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Phospholipid-based microemulsions suitable for use in foods

Patel, N. ORCID:, Schmid, U. and Lawrence, M. J. (2006) Phospholipid-based microemulsions suitable for use in foods. Journal of Agricultural and Food Chemistry, 54 (20). pp. 7817-7824. ISSN 0021-8561

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To link to this item DOI: 10.1021/jf051288k


The preparation of nonaqueous microemulsions using food-acceptable components is reported. The effect of oil on the formation of microemulsions stabilized by lecithin (Epikuron 200) and containing propylene glycol as immiscible solvent was investigated. When the triglycerides were used as oil, three types of phase behavior were noted, namely, a two-phase cloudy region (occurring at low lecithin concentrations), a liquid crystalline (LC) phase (occurring at high surfactant and low oil concentrations), and a clear monophasic microemulsion region. The extent of this clear one-phase region was found to be dependent upon the molecular volume of the oil being solubilized. Large molecular volume oils, such as soybean and sunflower oils, produced a small microemulsion region, whereas the smallest molecular volume triglyceride, tributyrin, produced a large, clear monophasic region. Use of the ethyl ester, ethyl oleate, as oil produced a clear, monophasic region of a size comparable to that seen with tributyrin. Substitution of some of the propylene glycol with water greatly reduced the extent of the clear one-phase region and increased the extent of the liquid crystalline region. In contrast, ethanol enhanced the clear, monophasic region by decreasing the LC phase. Replacement of some of the lecithin with the micelle-forming nonionic surfactant Tween 80 to produce mixed lecithin/Tween 80 mixtures of weight ratios (Km) 1:2 and 1:3 did not significantly alter the phase behavior, although there was a marginal increase in the area of the two-phase, cloudy region of the phase diagram. The use of the lower phosphatidylcholine content lecithin, Epikuron 170, in place of Epikuron 200 resulted in a reduction in the LC region for all of the systems investigated. In conclusion, these studies show that it is possible to prepare one-phase, clear lecithin-based microemulsions over a wide range of compositions using components that are food-acceptable.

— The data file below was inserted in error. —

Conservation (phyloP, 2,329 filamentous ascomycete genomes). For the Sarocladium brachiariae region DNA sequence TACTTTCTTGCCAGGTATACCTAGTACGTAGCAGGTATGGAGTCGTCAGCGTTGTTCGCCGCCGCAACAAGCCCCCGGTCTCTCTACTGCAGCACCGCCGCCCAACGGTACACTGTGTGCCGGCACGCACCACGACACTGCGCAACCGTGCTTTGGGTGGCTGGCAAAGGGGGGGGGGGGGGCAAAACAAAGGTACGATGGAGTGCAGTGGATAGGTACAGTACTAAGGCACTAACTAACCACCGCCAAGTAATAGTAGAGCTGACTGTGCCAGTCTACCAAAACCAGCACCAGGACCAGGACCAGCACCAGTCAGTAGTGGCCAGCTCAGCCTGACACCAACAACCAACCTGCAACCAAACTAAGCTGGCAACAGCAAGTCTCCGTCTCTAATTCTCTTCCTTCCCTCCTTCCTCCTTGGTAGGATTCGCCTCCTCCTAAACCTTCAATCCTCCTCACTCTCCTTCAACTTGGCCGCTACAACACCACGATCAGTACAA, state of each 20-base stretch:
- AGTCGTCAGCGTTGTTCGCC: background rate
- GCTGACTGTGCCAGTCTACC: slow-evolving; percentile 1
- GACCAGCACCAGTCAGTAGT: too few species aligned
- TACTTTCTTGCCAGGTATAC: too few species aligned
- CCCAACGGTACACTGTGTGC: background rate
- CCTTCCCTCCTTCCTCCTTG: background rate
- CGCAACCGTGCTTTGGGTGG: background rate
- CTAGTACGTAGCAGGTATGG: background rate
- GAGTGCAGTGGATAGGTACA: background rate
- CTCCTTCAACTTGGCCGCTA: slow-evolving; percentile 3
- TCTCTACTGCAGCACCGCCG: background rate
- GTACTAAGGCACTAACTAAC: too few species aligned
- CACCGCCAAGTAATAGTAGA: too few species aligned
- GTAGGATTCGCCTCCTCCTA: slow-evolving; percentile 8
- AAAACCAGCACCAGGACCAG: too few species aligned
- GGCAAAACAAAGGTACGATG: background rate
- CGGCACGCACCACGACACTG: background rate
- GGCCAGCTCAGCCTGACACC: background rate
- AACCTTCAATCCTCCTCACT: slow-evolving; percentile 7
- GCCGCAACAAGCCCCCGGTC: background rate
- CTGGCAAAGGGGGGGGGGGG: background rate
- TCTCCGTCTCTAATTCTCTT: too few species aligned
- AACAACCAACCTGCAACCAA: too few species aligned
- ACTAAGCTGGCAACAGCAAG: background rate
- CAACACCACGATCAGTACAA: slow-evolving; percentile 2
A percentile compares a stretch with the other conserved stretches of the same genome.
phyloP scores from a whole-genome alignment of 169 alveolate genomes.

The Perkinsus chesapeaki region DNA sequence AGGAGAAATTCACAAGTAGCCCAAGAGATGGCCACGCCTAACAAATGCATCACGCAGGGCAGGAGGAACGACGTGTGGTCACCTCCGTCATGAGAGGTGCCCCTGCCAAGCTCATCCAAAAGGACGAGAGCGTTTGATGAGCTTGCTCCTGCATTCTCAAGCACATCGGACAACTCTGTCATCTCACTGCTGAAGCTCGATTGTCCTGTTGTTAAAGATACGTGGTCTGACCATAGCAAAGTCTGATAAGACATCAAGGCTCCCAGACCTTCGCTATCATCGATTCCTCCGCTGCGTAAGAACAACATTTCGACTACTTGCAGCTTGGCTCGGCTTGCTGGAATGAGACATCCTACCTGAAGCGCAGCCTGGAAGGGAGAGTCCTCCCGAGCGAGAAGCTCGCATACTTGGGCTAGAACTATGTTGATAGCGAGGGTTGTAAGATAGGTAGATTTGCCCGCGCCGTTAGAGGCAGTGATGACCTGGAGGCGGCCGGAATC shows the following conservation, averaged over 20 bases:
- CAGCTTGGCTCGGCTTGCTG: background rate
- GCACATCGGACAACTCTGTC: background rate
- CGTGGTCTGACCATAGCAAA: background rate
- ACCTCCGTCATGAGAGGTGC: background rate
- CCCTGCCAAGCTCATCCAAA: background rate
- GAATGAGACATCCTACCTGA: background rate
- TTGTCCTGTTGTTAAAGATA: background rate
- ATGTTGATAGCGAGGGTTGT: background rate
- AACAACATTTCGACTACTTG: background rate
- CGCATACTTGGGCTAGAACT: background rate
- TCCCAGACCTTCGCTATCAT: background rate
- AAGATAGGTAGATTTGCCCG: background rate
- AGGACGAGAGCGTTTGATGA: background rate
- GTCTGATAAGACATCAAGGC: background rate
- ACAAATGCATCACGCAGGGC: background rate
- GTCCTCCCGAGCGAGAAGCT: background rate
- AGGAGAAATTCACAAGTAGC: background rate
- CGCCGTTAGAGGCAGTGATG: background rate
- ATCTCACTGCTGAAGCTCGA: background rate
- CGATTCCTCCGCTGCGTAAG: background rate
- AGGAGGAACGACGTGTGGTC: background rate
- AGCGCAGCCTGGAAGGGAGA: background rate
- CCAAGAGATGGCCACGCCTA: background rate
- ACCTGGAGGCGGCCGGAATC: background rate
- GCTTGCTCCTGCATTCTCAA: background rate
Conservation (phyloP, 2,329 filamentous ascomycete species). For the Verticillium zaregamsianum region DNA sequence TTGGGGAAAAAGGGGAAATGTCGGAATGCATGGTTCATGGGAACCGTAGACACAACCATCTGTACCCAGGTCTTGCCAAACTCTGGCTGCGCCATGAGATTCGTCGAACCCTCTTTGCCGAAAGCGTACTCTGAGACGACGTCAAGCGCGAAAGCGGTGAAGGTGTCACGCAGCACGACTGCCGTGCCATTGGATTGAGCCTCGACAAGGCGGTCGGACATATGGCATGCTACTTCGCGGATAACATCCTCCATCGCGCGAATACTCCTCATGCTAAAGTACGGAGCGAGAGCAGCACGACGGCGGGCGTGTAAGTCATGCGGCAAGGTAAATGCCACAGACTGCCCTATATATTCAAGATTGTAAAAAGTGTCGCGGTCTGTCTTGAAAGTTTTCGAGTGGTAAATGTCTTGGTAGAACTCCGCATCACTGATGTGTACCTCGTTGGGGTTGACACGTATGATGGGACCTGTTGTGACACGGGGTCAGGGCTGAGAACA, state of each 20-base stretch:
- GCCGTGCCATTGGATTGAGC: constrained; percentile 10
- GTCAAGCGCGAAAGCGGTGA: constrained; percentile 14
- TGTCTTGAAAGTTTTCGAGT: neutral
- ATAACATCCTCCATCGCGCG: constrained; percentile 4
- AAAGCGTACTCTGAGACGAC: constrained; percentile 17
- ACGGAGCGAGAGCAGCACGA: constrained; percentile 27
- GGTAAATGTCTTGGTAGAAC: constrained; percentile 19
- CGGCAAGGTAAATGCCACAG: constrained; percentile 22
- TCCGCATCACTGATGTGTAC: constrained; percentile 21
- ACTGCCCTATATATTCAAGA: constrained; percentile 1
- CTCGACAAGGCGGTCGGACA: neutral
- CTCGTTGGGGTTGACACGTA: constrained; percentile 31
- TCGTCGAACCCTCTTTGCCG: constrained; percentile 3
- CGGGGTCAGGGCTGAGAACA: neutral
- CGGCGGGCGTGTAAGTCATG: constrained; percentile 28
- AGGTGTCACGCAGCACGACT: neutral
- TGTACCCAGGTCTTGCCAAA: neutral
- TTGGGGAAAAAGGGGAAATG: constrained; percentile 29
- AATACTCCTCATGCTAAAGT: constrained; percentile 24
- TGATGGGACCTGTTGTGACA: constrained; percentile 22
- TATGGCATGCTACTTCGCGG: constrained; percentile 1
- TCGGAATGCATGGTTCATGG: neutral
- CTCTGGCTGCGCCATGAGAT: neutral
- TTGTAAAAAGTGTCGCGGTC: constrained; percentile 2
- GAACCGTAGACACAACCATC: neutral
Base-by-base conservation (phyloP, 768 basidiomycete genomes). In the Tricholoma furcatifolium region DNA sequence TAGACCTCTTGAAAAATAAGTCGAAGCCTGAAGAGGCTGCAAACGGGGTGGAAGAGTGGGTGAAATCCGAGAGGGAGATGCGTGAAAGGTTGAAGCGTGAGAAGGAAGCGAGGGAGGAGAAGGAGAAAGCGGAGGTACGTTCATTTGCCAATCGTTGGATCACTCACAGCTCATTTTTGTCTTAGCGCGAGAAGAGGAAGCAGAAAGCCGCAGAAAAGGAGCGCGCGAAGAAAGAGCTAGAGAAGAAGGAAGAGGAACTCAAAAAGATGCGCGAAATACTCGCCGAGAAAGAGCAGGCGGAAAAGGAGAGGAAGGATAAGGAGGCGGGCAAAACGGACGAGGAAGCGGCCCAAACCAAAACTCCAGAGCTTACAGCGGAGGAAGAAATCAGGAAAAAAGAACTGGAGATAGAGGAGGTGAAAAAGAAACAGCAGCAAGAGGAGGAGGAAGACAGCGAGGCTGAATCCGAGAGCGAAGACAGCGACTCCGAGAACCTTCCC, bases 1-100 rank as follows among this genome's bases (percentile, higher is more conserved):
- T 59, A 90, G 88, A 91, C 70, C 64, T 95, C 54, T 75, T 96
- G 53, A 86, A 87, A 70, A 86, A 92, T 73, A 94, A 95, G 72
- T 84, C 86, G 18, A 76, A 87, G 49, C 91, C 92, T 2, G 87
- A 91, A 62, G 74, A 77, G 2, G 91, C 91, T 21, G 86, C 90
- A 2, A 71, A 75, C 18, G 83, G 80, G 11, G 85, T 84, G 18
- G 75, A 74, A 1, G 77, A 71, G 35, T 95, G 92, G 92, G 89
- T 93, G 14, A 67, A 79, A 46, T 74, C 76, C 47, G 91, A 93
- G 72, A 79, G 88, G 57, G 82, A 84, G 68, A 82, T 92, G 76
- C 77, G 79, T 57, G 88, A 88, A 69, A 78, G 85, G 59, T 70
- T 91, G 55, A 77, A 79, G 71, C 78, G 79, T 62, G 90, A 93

Item Type:Article
Divisions:No Reading authors. Back catalogue items
ID Code:37504
Uncontrolled Keywords:Phospholipids; food-acceptable microemulsions; triglycerides; ethyl esters
Publisher:American Chemical Society

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